2012 Hyundai Accent GLS Sedan Review [Video]

Colum Wood
by Colum Wood

In 2001 Honda introduced the Fit. Three years earlier, in 1998, Toyota brought out the Yaris, which was then called the Echo. Almost an entire generation of cars before that, Hyundai first introduced the world to the Accent.


1. Gone is the 3-door hatchback, replaced by a 5-door model that’s priced at a premium and starting at $14,595 compared to $14,195 for a sedan. Add $1,000 for an automatic transmission.
2. The Accent boasts 138-hp from a direct-injection 1.6L 4-cylinder, with an incredible 30/40 mpg rating.
3. A $1,300 Premium Package can be added to sedan models that includes remote keyless entry, steering wheel audio controls, 16-inch alloy wheels, upgraded seat material and Bluetooth.

A roaring success, the Accent long outlived its product cycle, allowing the Japanese to catch up and even surpass the Korean sub-compact, which differed so little over its first three generations anyone would be forgiven for thinking this is the first time Hyundai has updated the car.

Now on its fourth generation, Hyundai has finally given the Accent the attention it has so badly needed, with an all new look and engine.


With all the additions, there’s also something notably absent from the new Accent, namely in its model lineup. Gone is the discount three-door hatchback model, replaced by a five-door hatch which is now priced above the sedan.

There’s no longer anything close to a sub 10K Accent, with the stripped-down sedan starting at $12,445. Anyone looking for a automatic transmission will, however, have to start at $15,195.

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Priced right on par with Japanese rivals, has Hyundai overstepped the value being offered in this new model, or is the significant increase warranted?


Even before you get in the Accent and drive it, the car’s new style and the numbers seem to suggest it is. Offering not just best-in-class fuel economy at 30/40-mpg, the Accent also delivers excellent power (only the new Chevy Sonic makes more) thanks to the first direct-injection engine in this segment. The 1.6-liter 4-cylinder makes 138-hp, which is a 25 percent improvement over its predecessor. Plus, it’s actually more power than the Toyota Corolla, which competes in a larger class size – even if the Accent is now classified as a compact.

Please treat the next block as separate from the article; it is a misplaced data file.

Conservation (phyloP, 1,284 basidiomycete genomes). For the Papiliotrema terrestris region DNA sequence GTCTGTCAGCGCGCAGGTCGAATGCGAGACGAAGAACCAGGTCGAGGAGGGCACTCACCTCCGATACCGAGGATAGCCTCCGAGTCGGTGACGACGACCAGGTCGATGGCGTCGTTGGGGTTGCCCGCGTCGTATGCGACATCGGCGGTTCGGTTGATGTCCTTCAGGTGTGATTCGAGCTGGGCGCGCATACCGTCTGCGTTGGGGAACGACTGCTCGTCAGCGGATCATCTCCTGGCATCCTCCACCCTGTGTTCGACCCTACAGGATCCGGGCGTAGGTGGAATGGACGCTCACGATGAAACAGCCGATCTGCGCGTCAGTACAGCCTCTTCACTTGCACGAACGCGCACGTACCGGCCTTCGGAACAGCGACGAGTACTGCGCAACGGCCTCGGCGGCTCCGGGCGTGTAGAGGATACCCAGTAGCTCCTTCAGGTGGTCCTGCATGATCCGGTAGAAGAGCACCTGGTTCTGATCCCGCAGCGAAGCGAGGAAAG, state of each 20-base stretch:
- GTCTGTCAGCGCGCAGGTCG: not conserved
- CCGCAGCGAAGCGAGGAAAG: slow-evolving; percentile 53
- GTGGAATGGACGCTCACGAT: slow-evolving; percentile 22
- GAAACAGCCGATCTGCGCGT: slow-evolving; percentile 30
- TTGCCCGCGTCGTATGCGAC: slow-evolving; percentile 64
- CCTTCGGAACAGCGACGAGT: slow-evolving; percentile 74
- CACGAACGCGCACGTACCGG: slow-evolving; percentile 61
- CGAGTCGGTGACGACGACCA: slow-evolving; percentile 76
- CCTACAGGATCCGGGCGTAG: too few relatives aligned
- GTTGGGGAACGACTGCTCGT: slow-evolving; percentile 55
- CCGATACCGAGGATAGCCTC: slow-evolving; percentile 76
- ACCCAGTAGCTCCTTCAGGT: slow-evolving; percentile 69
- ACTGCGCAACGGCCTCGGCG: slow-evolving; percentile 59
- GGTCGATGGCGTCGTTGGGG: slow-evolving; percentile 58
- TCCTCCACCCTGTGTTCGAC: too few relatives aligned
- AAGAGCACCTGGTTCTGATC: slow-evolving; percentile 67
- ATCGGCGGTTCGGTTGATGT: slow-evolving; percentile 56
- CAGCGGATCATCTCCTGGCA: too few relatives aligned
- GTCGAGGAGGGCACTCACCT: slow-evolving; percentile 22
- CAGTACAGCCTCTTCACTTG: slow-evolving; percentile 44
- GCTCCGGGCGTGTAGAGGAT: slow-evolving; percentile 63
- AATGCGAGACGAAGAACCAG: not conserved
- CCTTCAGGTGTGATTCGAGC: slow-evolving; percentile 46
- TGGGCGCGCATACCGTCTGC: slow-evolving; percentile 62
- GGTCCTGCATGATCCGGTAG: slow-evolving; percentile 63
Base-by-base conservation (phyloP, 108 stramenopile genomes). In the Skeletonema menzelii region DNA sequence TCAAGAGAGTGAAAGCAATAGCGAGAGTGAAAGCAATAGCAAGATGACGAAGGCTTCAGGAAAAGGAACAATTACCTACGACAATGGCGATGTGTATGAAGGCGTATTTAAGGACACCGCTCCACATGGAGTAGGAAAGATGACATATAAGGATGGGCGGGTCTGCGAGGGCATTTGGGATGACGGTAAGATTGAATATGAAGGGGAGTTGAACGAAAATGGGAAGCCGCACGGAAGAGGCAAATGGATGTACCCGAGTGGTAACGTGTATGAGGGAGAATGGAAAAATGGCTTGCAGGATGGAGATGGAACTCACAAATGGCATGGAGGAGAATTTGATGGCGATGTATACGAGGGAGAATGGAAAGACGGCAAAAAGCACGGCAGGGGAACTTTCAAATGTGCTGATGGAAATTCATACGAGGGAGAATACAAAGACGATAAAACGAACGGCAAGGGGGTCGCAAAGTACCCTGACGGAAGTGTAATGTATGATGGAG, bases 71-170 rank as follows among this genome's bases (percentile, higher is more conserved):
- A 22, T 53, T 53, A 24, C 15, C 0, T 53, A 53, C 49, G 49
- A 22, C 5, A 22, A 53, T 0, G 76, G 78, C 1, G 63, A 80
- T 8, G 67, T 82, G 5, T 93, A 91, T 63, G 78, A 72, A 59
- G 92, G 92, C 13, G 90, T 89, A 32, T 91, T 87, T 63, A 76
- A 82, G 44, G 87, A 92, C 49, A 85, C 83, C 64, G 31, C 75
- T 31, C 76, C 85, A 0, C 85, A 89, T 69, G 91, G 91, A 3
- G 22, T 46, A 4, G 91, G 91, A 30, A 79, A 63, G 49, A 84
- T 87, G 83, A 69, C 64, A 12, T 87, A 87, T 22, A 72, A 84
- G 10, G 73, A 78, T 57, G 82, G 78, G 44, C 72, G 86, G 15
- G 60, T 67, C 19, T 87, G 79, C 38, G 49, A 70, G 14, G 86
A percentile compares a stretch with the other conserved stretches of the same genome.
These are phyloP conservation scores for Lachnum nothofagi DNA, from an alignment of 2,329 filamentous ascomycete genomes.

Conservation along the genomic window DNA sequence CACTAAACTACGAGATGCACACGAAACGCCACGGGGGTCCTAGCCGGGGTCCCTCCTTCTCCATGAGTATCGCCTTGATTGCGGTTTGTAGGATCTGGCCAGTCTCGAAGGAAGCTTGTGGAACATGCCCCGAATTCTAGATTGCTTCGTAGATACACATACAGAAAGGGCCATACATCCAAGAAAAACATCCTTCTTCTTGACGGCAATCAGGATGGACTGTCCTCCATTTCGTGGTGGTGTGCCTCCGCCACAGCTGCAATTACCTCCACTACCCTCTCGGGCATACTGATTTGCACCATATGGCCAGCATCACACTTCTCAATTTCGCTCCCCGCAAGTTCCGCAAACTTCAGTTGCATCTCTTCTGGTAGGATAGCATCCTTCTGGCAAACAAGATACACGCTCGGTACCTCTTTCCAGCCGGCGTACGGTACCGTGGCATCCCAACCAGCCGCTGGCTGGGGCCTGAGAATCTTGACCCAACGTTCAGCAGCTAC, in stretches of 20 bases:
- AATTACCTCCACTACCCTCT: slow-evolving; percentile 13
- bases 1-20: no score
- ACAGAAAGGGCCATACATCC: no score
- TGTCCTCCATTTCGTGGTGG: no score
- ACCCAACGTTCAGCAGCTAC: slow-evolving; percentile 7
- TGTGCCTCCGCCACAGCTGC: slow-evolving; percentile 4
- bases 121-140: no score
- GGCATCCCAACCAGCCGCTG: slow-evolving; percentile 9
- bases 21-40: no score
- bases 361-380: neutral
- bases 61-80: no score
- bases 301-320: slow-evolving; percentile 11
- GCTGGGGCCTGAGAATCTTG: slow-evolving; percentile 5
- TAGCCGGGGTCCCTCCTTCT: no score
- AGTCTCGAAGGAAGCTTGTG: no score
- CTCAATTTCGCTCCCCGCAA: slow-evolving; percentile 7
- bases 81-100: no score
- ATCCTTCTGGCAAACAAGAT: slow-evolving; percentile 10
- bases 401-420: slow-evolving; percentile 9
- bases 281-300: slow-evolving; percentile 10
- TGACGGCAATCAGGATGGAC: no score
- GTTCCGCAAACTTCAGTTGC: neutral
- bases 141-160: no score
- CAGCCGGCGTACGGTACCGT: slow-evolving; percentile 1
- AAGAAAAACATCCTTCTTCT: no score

The style of the car is engaging at first, but it’s not hard to see that the Accent did not get the full attention of Hyundai’s design department. While the hatch has its strong points, the sedan gives a distinct feeling that while innovative now, it won’t be long before it looks dated. In many ways it looks like a cheap Chinese knockoff of the Elantra. Arguably Honda’s Fit continues to be the only truly original design in the sub-compact segment.


Sit inside the Accent and you’ll hit the reset button, wiping clear all past impressions of what a Korean economy car is. Sure cars like the Sonata and Elantra are big improvements over their predecessors, but despite Hyundai’s major leaps in interior design and quality, we still expected the Accent to underwhelm. It does the opposite. With the upgraded Premium Package (a reasonable $1,300 option), the seat material is even nice. Other goodies included in that option group include remote keyless entry, steering wheel audio and cruise controls, Bluetooth and some nice piano black trim accenting. The improvement is so significant a previous generation Accent wouldn’t recognize this new model as one of its own.

But wait… there is one aspect that’s less than ideal. Normally we don’t gripe too much about soft-touch-this, or hard-plastic-that, but the ledge on the doors (where the driver might rest his elbow) is made of some seriously hard plastic and if you’re using the Accent as a put-put commuter, then this is bound to make you grumpy.